Segregation Through the Eyes of A Child

This comes from the memoirs of my dad’s oldest brother Floyd. Uncle Floyd lives in California and is now 84 years old. As you read this, consider the impact it had on my uncle as a child, so much so that he remembered it decades later. Your children watch what you do and it impacts them.

These things happened in Atlanta, Georgia in the 1940s.

We weren’t taught to hate in my family. My parents set a good example for us.

Once my family was going to a baseball game in Ponce de Leon Park. My brother Jerry and I were young, pre-teen I suppose. When we boarded the streetcar, Jerry spied a seat and sat down – next to a black man. I am sure Jerry didn’t see his dark skin. He saw a seat and he took it. He was too young to know what the law said, so down he sat.

Immediately the man rose and started toward the back of the streetcar.

“You don’t need to move,” my father said. “There are plenty of seats in the front.”

“Naw, suh. I’ll move,” the man said. And he did.

The sad thing is, if that man had not moved, the conductor on the streetcar could have, and in all likelihood would have, had him removed from the streetcar and hauled off to jail, all because a white child sat next to him.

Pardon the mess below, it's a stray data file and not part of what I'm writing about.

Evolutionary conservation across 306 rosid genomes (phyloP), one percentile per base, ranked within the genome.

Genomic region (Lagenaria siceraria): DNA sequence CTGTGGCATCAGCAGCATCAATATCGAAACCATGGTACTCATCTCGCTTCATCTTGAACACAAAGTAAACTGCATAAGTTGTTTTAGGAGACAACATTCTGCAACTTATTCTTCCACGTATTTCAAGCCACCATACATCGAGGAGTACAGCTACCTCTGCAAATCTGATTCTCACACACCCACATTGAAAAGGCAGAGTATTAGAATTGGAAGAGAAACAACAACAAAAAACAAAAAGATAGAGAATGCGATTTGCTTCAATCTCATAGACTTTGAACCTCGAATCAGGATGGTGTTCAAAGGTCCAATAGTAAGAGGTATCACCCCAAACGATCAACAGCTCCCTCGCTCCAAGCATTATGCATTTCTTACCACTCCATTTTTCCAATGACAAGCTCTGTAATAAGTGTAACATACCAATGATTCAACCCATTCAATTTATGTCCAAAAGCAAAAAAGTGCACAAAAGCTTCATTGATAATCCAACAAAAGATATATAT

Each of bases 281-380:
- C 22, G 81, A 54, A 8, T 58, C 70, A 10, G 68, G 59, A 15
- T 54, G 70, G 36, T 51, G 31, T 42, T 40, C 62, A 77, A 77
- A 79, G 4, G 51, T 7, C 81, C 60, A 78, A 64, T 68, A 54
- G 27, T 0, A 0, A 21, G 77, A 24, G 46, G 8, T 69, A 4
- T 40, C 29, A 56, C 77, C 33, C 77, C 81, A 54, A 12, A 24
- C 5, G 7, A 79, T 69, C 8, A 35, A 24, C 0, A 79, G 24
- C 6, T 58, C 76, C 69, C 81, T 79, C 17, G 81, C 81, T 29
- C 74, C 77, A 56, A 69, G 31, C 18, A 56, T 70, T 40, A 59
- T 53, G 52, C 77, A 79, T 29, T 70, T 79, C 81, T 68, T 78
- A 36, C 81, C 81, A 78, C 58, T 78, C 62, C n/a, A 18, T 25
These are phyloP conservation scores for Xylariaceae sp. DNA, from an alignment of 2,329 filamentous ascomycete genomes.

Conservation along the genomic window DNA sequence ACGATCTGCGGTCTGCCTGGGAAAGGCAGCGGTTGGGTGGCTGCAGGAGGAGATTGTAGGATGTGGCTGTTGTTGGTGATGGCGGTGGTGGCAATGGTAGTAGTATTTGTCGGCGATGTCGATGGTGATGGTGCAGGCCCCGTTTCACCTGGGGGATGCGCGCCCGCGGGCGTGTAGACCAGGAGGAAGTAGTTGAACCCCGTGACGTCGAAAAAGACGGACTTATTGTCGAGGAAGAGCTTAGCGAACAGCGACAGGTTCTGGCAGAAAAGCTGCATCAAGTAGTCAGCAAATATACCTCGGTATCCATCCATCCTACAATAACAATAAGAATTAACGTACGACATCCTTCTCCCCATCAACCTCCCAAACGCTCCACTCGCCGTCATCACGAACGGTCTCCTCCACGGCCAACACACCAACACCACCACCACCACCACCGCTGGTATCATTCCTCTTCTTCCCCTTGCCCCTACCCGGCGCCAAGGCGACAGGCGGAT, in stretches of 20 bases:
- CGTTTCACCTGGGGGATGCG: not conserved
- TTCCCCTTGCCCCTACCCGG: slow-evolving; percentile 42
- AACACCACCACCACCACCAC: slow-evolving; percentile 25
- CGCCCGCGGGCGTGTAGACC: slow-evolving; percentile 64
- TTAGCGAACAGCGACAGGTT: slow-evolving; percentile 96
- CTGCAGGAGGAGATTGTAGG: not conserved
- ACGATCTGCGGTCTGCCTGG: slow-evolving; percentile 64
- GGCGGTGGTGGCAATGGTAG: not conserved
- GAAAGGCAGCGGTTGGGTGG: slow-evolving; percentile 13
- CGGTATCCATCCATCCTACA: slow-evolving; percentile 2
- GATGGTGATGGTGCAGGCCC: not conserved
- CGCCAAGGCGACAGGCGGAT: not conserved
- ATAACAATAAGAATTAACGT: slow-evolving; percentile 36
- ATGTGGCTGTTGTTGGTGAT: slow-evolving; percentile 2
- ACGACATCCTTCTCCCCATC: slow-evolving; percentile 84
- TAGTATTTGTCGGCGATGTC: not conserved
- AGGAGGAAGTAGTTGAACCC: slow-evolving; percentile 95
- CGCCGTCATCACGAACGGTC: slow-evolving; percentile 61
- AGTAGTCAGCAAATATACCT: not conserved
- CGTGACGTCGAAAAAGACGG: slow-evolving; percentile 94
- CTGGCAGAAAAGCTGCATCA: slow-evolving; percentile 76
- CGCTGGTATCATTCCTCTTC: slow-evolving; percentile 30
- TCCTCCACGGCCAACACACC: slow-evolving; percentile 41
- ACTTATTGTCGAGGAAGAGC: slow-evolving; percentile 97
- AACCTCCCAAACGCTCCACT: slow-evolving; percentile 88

Another illustration of how we were taught by example:

My father was driving home from work one day when he stopped on a side street at a traffic signal. The street he approached was closed going north. He had two options, proceed straight across the intersection going east when the light changed or he could turn right and go south. The car in front of him turned right after stopping for the red light and so did my father. A policeman pulled them both over. It was illegal to turn right on red at this intersection. The policeman came over and said to my father, “you wait here until I give that n— a ticket (using a racial slur to describe the black man in the other car). After he leaves you can go.”

My father replied “We both did the same thing. Either give us both a ticket or let us both go.”

The policeman really had no choice. He let them both go. He couldn’t take the chance that my father would tell his story in court. That would have been too flagrant even for our Jim Crow laws.

My grandaddy Farlow was a quiet man and I don’t recall hearing him talk about social or political issues. But, I can say I never heard him use a racial slur to describe anyone so this didn’t surprise me but it did make me proud of him nonetheless.

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